Tabaré Vázquez will return to his former position as president of Uruguay after beating out his rival in the country's elections with a 13-percent advantage.
Vázquez was elected on November 30 with 1,226,105 votes (55.04 percent) over his Nationalist rival Luis Lacalle Pou's 939,074. The win for his leftist coalition Broad Front (Frente Amplio) earned coverage from the most prestigious media outlets throughout Latin America and Spain, underlining the important victory he had over his rival. The Spanish-language article, “The President Who Declared War on Cigarettes,“ published December 1 in Madrid-based newspaper El Mundo, details the commitment of the new-old president to work “with all Uruguayans.”
Around 8:30 p.m. the day of the runoff, preliminary results from the ballot count along with forecasts based on the first exit polls began to point to Vázquez as the winner. Not long after, outgoing President José Mujica met with Vázquez and his running mate Raúl Sendic at the Four Points hotel to offer his greetings.
In his first statements, Vázquez, who was president from 2005-2010, expressed his desire to find common ground with the opposition parties regarding the most important issues: health, education, safety, and peaceful coexistence of citizens. Once the ballot results were made known, Vázquez gave a speech before supporters waiting in the street, reaffirming his position: “Within the Constitution and the law, all is possible. Outside the Constitution and the law, nothing is possible.”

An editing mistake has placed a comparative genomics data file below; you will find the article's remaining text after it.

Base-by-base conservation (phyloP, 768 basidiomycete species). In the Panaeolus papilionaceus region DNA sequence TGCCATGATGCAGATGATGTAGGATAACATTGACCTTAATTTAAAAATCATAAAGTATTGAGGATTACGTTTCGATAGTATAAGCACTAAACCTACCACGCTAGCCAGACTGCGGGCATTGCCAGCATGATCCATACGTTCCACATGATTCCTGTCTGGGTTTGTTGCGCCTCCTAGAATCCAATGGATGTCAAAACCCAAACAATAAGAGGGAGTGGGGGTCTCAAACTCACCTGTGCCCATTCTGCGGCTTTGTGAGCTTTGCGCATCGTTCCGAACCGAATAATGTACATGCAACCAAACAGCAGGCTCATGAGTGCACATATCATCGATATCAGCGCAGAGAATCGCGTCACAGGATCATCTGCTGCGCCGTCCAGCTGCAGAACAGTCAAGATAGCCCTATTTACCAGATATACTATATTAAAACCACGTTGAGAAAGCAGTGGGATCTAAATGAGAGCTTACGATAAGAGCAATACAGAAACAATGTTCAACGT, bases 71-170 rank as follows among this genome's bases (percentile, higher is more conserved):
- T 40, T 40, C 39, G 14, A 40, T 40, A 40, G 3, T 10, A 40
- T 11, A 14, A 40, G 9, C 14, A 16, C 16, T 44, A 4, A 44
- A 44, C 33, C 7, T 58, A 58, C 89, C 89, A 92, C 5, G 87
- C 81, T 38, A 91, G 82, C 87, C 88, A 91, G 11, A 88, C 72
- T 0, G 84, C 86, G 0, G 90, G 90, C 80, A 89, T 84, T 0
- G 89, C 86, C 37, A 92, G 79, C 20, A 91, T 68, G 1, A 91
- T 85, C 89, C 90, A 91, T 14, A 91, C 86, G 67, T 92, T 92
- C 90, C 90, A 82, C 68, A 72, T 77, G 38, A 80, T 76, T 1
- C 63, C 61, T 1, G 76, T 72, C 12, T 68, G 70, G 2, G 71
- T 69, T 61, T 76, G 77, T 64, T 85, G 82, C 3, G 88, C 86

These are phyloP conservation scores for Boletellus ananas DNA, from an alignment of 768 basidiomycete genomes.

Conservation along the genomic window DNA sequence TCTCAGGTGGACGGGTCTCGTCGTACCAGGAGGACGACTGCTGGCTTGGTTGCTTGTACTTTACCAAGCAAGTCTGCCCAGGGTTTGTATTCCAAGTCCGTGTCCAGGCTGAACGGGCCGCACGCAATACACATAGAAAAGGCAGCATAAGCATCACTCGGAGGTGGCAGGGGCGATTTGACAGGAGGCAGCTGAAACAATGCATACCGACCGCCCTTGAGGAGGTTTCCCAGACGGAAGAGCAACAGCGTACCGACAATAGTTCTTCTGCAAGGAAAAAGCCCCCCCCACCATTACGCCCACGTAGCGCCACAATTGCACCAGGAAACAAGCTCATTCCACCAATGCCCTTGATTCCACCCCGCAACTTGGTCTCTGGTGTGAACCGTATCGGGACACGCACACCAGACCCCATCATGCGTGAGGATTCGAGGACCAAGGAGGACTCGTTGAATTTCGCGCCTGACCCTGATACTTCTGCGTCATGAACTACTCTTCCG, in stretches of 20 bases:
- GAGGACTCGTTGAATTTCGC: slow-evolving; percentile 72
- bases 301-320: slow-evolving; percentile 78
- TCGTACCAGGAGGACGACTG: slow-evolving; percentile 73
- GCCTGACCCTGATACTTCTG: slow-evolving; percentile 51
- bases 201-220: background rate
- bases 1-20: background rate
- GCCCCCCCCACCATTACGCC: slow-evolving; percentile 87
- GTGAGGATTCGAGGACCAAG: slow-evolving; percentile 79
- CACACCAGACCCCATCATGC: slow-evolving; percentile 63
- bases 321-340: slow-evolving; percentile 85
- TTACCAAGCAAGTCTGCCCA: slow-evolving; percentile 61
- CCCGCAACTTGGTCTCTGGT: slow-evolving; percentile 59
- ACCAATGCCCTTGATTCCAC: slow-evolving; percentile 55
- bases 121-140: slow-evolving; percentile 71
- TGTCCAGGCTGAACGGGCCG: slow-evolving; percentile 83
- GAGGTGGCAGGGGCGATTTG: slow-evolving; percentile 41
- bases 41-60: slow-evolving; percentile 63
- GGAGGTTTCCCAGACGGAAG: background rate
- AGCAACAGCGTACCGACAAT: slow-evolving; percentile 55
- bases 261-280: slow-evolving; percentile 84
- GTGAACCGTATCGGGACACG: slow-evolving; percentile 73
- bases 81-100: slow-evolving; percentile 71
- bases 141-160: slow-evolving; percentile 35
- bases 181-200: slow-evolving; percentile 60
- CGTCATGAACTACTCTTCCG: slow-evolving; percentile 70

Many international media outlets highlighted that the second round of elections between the two candidates were carried out smoothly throughout the country; not even the reigning bad weather kept voters away from the booths.
Argentinean newspaper Página 12 ran Vázquez's victory on its front cover on December 1 with the headline, “The Front Has Broadened.” President of Argentina Cristina Fernández congratulated Vázquez via telephone Sunday evening, as described in a story from www.uypress.net.
The president-elect began a busy schedule following his win, including making announcements and confirmations for his cabinet in preparation for his inauguration on March 1.
On social media, some voters had a sense of humor regarding the campaign, mounting tongue-in-cheek protests, such as María Noel Pereira (@heymarianoel) and her “Ballot Jingle”:
— Maria Noel Pereira (@heymarianoel) diciembre 1, 2014
Ballot Jingle (Elections Uruguay 2014)
News radio program Informativo de Radio Oceánica (@infcentral) reported on the celebrations that took place in the border town of Chuy:
CHUY URUGUAY Asi se fenteja en chuy la victoria Del Frente Amplio .. elecciones 2014 balotaje pic.twitter.com/XBygIKlCnp
— informativo (@infcentral) diciembre 1, 2014
Chuy, Uruguay: Here people are celebrating the Broad Front victory in Chuy…2014 election.
Vázquez, a 74-year-old oncologist, promises to continue the social assistance programs of previous left-wing administrations. The president-elect known for his fight against cigarettes, promised to uphold the law legalizing marijuana; however, he will not implement its basic aspects and warned that if unsuccessful, it shall be reversed.